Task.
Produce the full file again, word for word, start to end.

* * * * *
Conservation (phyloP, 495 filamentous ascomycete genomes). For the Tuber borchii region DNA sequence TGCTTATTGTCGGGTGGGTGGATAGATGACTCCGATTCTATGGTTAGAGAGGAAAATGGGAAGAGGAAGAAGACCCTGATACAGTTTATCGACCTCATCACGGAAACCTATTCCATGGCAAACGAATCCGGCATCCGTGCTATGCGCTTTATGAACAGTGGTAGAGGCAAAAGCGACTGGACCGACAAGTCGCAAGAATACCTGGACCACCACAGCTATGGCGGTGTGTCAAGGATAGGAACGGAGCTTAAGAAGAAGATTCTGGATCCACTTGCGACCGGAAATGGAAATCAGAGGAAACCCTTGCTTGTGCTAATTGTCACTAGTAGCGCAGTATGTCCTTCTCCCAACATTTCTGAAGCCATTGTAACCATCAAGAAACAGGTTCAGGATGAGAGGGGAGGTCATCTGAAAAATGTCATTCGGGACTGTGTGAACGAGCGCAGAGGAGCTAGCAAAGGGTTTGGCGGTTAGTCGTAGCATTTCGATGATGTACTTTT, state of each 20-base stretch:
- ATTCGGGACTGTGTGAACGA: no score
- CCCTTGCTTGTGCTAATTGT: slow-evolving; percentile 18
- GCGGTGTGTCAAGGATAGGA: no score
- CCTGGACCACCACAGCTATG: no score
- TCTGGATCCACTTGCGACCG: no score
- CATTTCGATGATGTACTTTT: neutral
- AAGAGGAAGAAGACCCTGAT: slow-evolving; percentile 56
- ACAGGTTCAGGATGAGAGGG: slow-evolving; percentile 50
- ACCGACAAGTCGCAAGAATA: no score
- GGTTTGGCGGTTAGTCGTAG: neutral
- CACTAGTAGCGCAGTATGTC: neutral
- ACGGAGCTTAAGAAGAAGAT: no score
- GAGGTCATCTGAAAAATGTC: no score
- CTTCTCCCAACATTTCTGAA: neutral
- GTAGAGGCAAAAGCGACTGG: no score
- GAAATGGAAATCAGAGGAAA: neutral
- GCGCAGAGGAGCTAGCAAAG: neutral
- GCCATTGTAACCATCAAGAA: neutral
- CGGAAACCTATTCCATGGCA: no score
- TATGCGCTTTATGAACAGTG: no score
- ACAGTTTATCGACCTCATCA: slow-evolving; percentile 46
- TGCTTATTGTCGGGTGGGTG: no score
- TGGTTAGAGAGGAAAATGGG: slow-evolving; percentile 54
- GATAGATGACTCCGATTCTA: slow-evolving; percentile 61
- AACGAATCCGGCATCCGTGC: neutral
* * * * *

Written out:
Conservation (phyloP, 495 filamentous ascomycete genomes). For the Tuber borchii region DNA sequence TGCTTATTGTCGGGTGGGTGGATAGATGACTCCGATTCTATGGTTAGAGAGGAAAATGGGAAGAGGAAGAAGACCCTGATACAGTTTATCGACCTCATCACGGAAACCTATTCCATGGCAAACGAATCCGGCATCCGTGCTATGCGCTTTATGAACAGTGGTAGAGGCAAAAGCGACTGGACCGACAAGTCGCAAGAATACCTGGACCACCACAGCTATGGCGGTGTGTCAAGGATAGGAACGGAGCTTAAGAAGAAGATTCTGGATCCACTTGCGACCGGAAATGGAAATCAGAGGAAACCCTTGCTTGTGCTAATTGTCACTAGTAGCGCAGTATGTCCTTCTCCCAACATTTCTGAAGCCATTGTAACCATCAAGAAACAGGTTCAGGATGAGAGGGGAGGTCATCTGAAAAATGTCATTCGGGACTGTGTGAACGAGCGCAGAGGAGCTAGCAAAGGGTTTGGCGGTTAGTCGTAGCATTTCGATGATGTACTTTT, state of each 20-base stretch:
- ATTCGGGACTGTGTGAACGA: no score
- CCCTTGCTTGTGCTAATTGT: slow-evolving; percentile 18
- GCGGTGTGTCAAGGATAGGA: no score
- CCTGGACCACCACAGCTATG: no score
- TCTGGATCCACTTGCGACCG: no score
- CATTTCGATGATGTACTTTT: neutral
- AAGAGGAAGAAGACCCTGAT: slow-evolving; percentile 56
- ACAGGTTCAGGATGAGAGGG: slow-evolving; percentile 50
- ACCGACAAGTCGCAAGAATA: no score
- GGTTTGGCGGTTAGTCGTAG: neutral
- CACTAGTAGCGCAGTATGTC: neutral
- ACGGAGCTTAAGAAGAAGAT: no score
- GAGGTCATCTGAAAAATGTC: no score
- CTTCTCCCAACATTTCTGAA: neutral
- GTAGAGGCAAAAGCGACTGG: no score
- GAAATGGAAATCAGAGGAAA: neutral
- GCGCAGAGGAGCTAGCAAAG: neutral
- GCCATTGTAACCATCAAGAA: neutral
- CGGAAACCTATTCCATGGCA: no score
- TATGCGCTTTATGAACAGTG: no score
- ACAGTTTATCGACCTCATCA: slow-evolving; percentile 46
- TGCTTATTGTCGGGTGGGTG: no score
- TGGTTAGAGAGGAAAATGGG: slow-evolving; percentile 54
- GATAGATGACTCCGATTCTA: slow-evolving; percentile 61
- AACGAATCCGGCATCCGTGC: neutral